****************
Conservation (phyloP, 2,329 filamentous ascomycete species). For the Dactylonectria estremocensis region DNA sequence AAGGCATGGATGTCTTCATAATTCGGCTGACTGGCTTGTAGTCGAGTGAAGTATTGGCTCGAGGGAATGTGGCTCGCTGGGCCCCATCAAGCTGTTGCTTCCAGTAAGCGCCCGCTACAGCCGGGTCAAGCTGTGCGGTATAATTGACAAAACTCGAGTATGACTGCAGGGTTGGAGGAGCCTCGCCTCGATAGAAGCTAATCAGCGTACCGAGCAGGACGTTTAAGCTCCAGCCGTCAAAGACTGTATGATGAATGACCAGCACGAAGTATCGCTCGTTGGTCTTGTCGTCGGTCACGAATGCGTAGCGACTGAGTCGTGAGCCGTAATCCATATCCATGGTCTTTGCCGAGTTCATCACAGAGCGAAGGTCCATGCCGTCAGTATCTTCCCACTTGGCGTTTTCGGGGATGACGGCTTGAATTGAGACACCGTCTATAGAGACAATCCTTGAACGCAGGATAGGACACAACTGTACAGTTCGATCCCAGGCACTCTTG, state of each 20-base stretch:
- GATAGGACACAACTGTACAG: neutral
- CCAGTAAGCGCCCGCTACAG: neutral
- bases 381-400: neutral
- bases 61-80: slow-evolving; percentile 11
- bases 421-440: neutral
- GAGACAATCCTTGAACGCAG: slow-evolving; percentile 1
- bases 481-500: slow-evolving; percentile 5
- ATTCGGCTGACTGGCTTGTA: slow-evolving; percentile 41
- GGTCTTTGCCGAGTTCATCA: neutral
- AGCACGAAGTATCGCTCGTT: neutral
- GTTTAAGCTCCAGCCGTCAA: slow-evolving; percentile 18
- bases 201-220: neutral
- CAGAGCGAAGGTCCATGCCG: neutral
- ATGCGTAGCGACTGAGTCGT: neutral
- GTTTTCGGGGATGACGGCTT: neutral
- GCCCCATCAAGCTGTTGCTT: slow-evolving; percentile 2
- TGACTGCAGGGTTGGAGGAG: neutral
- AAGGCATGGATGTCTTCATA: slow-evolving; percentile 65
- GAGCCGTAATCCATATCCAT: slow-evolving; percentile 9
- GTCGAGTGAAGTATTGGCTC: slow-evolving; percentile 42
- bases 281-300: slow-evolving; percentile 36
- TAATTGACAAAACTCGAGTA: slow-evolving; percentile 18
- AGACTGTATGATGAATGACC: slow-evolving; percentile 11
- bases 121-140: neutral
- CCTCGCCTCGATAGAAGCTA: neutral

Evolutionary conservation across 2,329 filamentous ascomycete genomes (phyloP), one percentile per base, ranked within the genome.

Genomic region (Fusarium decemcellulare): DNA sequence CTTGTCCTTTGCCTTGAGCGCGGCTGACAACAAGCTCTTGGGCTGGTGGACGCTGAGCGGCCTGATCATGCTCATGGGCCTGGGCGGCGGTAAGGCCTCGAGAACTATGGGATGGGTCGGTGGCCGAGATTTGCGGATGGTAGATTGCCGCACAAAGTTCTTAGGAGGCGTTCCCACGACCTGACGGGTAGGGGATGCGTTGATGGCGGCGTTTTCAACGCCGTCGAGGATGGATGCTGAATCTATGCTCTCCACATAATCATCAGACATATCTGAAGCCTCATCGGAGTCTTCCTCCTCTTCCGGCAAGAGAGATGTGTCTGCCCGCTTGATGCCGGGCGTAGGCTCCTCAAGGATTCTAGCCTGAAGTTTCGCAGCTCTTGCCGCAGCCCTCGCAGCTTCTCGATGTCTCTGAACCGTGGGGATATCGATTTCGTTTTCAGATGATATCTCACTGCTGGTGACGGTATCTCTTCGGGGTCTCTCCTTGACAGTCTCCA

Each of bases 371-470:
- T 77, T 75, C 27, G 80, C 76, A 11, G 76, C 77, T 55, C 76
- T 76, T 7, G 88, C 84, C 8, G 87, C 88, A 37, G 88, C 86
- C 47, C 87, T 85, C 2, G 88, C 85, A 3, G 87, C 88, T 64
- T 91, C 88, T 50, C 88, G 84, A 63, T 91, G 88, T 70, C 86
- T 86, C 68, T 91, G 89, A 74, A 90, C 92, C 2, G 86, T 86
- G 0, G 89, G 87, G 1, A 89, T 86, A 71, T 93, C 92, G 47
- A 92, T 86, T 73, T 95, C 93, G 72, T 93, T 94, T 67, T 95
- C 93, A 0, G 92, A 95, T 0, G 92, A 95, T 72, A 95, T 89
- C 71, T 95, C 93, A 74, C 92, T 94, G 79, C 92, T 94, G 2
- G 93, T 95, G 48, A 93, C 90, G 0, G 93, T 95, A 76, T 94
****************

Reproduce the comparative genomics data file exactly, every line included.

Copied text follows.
Conservation (phyloP, 2,329 filamentous ascomycete species). For the Dactylonectria estremocensis region DNA sequence AAGGCATGGATGTCTTCATAATTCGGCTGACTGGCTTGTAGTCGAGTGAAGTATTGGCTCGAGGGAATGTGGCTCGCTGGGCCCCATCAAGCTGTTGCTTCCAGTAAGCGCCCGCTACAGCCGGGTCAAGCTGTGCGGTATAATTGACAAAACTCGAGTATGACTGCAGGGTTGGAGGAGCCTCGCCTCGATAGAAGCTAATCAGCGTACCGAGCAGGACGTTTAAGCTCCAGCCGTCAAAGACTGTATGATGAATGACCAGCACGAAGTATCGCTCGTTGGTCTTGTCGTCGGTCACGAATGCGTAGCGACTGAGTCGTGAGCCGTAATCCATATCCATGGTCTTTGCCGAGTTCATCACAGAGCGAAGGTCCATGCCGTCAGTATCTTCCCACTTGGCGTTTTCGGGGATGACGGCTTGAATTGAGACACCGTCTATAGAGACAATCCTTGAACGCAGGATAGGACACAACTGTACAGTTCGATCCCAGGCACTCTTG, state of each 20-base stretch:
- GATAGGACACAACTGTACAG: neutral
- CCAGTAAGCGCCCGCTACAG: neutral
- bases 381-400: neutral
- bases 61-80: slow-evolving; percentile 11
- bases 421-440: neutral
- GAGACAATCCTTGAACGCAG: slow-evolving; percentile 1
- bases 481-500: slow-evolving; percentile 5
- ATTCGGCTGACTGGCTTGTA: slow-evolving; percentile 41
- GGTCTTTGCCGAGTTCATCA: neutral
- AGCACGAAGTATCGCTCGTT: neutral
- GTTTAAGCTCCAGCCGTCAA: slow-evolving; percentile 18
- bases 201-220: neutral
- CAGAGCGAAGGTCCATGCCG: neutral
- ATGCGTAGCGACTGAGTCGT: neutral
- GTTTTCGGGGATGACGGCTT: neutral
- GCCCCATCAAGCTGTTGCTT: slow-evolving; percentile 2
- TGACTGCAGGGTTGGAGGAG: neutral
- AAGGCATGGATGTCTTCATA: slow-evolving; percentile 65
- GAGCCGTAATCCATATCCAT: slow-evolving; percentile 9
- GTCGAGTGAAGTATTGGCTC: slow-evolving; percentile 42
- bases 281-300: slow-evolving; percentile 36
- TAATTGACAAAACTCGAGTA: slow-evolving; percentile 18
- AGACTGTATGATGAATGACC: slow-evolving; percentile 11
- bases 121-140: neutral
- CCTCGCCTCGATAGAAGCTA: neutral

Evolutionary conservation across 2,329 filamentous ascomycete genomes (phyloP), one percentile per base, ranked within the genome.

Genomic region (Fusarium decemcellulare): DNA sequence CTTGTCCTTTGCCTTGAGCGCGGCTGACAACAAGCTCTTGGGCTGGTGGACGCTGAGCGGCCTGATCATGCTCATGGGCCTGGGCGGCGGTAAGGCCTCGAGAACTATGGGATGGGTCGGTGGCCGAGATTTGCGGATGGTAGATTGCCGCACAAAGTTCTTAGGAGGCGTTCCCACGACCTGACGGGTAGGGGATGCGTTGATGGCGGCGTTTTCAACGCCGTCGAGGATGGATGCTGAATCTATGCTCTCCACATAATCATCAGACATATCTGAAGCCTCATCGGAGTCTTCCTCCTCTTCCGGCAAGAGAGATGTGTCTGCCCGCTTGATGCCGGGCGTAGGCTCCTCAAGGATTCTAGCCTGAAGTTTCGCAGCTCTTGCCGCAGCCCTCGCAGCTTCTCGATGTCTCTGAACCGTGGGGATATCGATTTCGTTTTCAGATGATATCTCACTGCTGGTGACGGTATCTCTTCGGGGTCTCTCCTTGACAGTCTCCA

Each of bases 371-470:
- T 77, T 75, C 27, G 80, C 76, A 11, G 76, C 77, T 55, C 76
- T 76, T 7, G 88, C 84, C 8, G 87, C 88, A 37, G 88, C 86
- C 47, C 87, T 85, C 2, G 88, C 85, A 3, G 87, C 88, T 64
- T 91, C 88, T 50, C 88, G 84, A 63, T 91, G 88, T 70, C 86
- T 86, C 68, T 91, G 89, A 74, A 90, C 92, C 2, G 86, T 86
- G 0, G 89, G 87, G 1, A 89, T 86, A 71, T 93, C 92, G 47
- A 92, T 86, T 73, T 95, C 93, G 72, T 93, T 94, T 67, T 95
- C 93, A 0, G 92, A 95, T 0, G 92, A 95, T 72, A 95, T 89
- C 71, T 95, C 93, A 74, C 92, T 94, G 79, C 92, T 94, G 2
- G 93, T 95, G 48, A 93, C 90, G 0, G 93, T 95, A 76, T 94